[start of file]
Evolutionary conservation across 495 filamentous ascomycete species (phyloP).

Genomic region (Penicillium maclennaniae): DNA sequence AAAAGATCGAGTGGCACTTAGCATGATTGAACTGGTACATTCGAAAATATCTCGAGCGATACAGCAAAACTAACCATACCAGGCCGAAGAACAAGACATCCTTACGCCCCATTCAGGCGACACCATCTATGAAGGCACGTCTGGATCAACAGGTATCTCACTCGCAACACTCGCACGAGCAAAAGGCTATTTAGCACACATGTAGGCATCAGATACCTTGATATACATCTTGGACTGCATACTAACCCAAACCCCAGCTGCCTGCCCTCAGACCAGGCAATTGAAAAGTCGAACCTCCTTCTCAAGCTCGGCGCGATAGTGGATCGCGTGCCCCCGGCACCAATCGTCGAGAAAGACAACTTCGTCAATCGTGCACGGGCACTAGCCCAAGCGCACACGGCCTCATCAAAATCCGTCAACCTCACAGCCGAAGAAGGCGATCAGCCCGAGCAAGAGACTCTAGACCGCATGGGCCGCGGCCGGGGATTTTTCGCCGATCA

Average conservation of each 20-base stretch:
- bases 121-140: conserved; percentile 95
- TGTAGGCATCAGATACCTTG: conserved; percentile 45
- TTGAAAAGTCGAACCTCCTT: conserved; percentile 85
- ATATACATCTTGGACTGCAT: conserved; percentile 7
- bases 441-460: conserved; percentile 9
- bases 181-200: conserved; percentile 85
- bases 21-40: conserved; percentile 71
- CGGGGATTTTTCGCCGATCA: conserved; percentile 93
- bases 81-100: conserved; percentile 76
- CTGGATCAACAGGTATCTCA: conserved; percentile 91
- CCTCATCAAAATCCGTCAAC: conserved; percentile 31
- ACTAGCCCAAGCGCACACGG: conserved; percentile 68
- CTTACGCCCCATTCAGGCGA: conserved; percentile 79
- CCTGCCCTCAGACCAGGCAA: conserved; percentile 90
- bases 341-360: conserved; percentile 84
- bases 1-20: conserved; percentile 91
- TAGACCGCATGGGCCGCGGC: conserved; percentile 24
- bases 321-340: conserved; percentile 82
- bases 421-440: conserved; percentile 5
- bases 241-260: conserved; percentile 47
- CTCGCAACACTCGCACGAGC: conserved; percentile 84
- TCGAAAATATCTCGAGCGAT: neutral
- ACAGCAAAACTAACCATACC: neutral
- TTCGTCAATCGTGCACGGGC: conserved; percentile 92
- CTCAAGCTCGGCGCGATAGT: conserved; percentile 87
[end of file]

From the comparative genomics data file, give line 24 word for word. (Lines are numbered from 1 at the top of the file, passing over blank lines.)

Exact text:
- CTCGCAACACTCGCACGAGC: conserved; percentile 84